Chrome Usability Makes It Unusable

27 November 2010

I love Google, and trust it more than most tech companies to be a good shepherd of all things tech.  I tried hard to adopt their browser Google Chrome, but I couldn’t stick with it.  Two major UI blunders made it nigh-unusable for me.

The first, and most unexpected, was their status bar truncation.  Even with a 1600×1200 window, Chrome will truncate URLs to a ridiculously short length, perhaps 30 or 40 characters, replacing most of the path with an elipses (“…”).  Unfortunately, the URL is of utmost importance when clicking a link, especially in this day of Search Engine over-Optimization (SEO), targeted ads, and rotating headlines.

The worst culprit is CNN, who runs several headlines for the same article, seeming to pick at random, in an attempt to either tie their article to multiple wordings of the same story, or to test viewer preference between headlines.  CNN will even link the same story multiple times on the same homepage with different headlines.  For example, today there is a headline that says “Black Friday’s black eye“.  What an indecipherable headline!  Hover the URL and you see the real story they’re pitching in the status bar, if you’re using any browser besides Google Chrome:

The actual story is that there were poorly run stores that let customers trample each other instead of handing out vouchers to a well-managed line of waiting customers on Black Friday.  Just like last year.  And the year before that.  I can pass on wasting any time on this article, but only because I stopped using Google Chrome.  I did hunt for an option to disable this pointless URL-shortening, but with two viable browsers (Safari and Firefox) I’m not exactly sold on hacking the Chrome source to fix such a blatant problem.

The second major issue I had was Chrome’s New Tab behavior.  When I open a new tab, about half the time is to select a bookmark, and the other half is to type in a url for address bar history auto-completion.  In Safari and Firefox, opening a new tab puts the cursor in the address bar of a blank page so you can immediately start typing.  In IE and Chrome, the new tab is made to visit the URL “about:blank”, which then loads (after a brief second of processing during which I would normally have my URL half-typed), and clears the cursor.  Making me move the mouse (or painful-to-use Dell laptop trackpad) up to the address bar, triple-click-delete or home-shift+end-delete, then finally start typing my URL.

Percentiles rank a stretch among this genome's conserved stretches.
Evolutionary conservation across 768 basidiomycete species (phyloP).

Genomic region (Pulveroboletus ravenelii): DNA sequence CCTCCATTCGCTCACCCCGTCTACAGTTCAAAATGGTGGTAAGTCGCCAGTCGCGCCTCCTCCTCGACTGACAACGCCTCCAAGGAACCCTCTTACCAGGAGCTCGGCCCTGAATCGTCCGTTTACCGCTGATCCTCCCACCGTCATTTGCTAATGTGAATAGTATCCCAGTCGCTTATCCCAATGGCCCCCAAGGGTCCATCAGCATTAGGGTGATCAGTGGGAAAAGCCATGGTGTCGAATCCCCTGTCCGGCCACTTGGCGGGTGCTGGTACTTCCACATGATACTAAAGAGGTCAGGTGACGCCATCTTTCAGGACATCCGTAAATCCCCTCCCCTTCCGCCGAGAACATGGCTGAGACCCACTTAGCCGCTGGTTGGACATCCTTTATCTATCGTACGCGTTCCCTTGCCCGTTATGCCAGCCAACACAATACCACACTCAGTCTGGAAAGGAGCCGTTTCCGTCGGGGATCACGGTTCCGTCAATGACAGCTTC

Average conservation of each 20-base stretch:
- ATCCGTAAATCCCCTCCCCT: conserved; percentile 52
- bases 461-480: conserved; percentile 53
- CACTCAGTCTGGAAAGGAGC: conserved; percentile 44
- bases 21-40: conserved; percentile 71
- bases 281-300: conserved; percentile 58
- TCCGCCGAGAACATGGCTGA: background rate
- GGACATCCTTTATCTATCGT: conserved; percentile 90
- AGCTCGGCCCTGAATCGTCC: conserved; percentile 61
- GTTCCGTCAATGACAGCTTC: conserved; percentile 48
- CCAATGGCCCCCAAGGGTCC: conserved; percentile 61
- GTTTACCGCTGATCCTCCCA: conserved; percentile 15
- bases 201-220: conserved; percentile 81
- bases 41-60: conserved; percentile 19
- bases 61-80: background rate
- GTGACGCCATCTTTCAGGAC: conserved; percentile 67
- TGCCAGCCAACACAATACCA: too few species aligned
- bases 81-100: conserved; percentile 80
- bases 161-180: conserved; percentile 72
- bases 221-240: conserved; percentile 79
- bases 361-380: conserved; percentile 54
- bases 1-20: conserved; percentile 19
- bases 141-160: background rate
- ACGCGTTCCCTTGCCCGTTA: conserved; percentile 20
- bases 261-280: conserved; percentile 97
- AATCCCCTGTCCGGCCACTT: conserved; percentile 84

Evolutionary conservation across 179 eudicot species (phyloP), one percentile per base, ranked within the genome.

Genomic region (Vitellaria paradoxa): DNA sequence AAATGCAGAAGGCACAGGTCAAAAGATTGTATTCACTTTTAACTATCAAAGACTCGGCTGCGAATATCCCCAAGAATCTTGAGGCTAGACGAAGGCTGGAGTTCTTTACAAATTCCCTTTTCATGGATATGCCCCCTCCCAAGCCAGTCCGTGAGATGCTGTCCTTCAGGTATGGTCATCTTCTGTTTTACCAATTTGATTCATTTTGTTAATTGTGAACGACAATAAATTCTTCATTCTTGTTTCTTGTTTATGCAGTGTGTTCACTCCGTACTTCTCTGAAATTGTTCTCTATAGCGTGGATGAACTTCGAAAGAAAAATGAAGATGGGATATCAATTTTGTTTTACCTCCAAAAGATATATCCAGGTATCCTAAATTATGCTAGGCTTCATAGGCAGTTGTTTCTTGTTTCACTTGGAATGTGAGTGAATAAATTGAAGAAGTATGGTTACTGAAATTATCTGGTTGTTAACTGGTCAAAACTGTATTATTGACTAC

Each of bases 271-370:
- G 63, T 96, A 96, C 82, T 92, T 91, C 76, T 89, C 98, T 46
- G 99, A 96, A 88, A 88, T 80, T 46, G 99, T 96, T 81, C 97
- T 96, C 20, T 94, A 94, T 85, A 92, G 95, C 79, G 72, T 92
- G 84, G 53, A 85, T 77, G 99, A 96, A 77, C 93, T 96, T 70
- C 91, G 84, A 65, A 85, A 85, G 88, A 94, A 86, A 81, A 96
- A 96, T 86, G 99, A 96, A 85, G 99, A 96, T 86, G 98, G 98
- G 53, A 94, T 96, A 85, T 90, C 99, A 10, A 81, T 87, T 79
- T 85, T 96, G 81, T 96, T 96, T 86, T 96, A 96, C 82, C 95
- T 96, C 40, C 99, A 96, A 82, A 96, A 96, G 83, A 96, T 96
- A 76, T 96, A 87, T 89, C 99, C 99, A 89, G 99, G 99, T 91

I expect both of these behaviors exist because Chrome is primarily targeted at Google’s Android mobile platform, where keyboards and large-windows are non-existent.  It’s great that they target these platforms so well, but I’ll wait until they put some of these basic touches on the desktop browser before I put any more effort into adopting Chrome.  Don’t worry Google, I still love you anyway.

Turning Bad Feedback Into Good Feedback

26 November 2010

One of the biggest challenges designers face is interpreting feedback from users. I’m thinking of the rabid online communities around video games especially, but this applies to any product subjected to users’ brutal gaze before the product launches.

This article on addictive social games included a perfect example — even more telling that it was provided to show how “useless” feedback is:

McMillen said Super Meat Boy was designed without the aid of metrics. And while there was one focus testing session for the game, most of the feedback was thrown out. (One tester suggested that having a static loading screen would be preferable to a cutscene that couldn’t be skipped for the first few seconds because the level was loading in the background.)

The developer apparently disagreed with the tester’s solution and said “What a stupid idea, focus testing is worthless”. This is a very common type of feedback in game forums – bad solutions. Stuff like “Make my character overpowered” or “Throw out this level entirely”.  But solutions aren’t the goal of focus testing to begin with! What you’re looking for are problems.  Then you can have your experienced designers find the best solution to those problems. The trick here is converting the user’s bad solution into a problem, then working back to a better solution.

In the Super Meat Boy example, the user’s solution translates to a meaningful problem that most likely made it into the released game. I’d guess the user’s problem description should have looked like this:

“The cutscenes get old and take too long. I was unable to skip the cutscenes.”

Adding cutscenes to pretty up loading screens is a fine idea. But it sounds like this user may not have realized the cutscenes were skippable at all. Notice the developer says “Couldn’t be skipped for the first few seconds”? Is there any indication to the user that those cutscenes can be skipped after the first few seconds? Or do users mash the spacebar, see that it can’t be skipped, give up, and go get a sandwich? A silent delay in skipping cutscenes could easily cause extinction of the user’s attempt-to-skip behavior.

Maybe text could show up that says “Press spacebar to skip” once the background loading has completed. Or a progress bar could be overlaid at the bottom of the cutscene. Or the cutscene could switch to a blank loading screen after a keypress to help speed up loading (however slightly).

These are some possible solutions that should have been explored as a result of the user’s feedback. From the sound of it, the developer treated the focus testing feedback as change requests, rejected them, and tossed the whole exercise out the window, bathwater and baby. If feedback had been translated into stories about the user’s problems then focus testing would have have been a valuable tool for improving the game.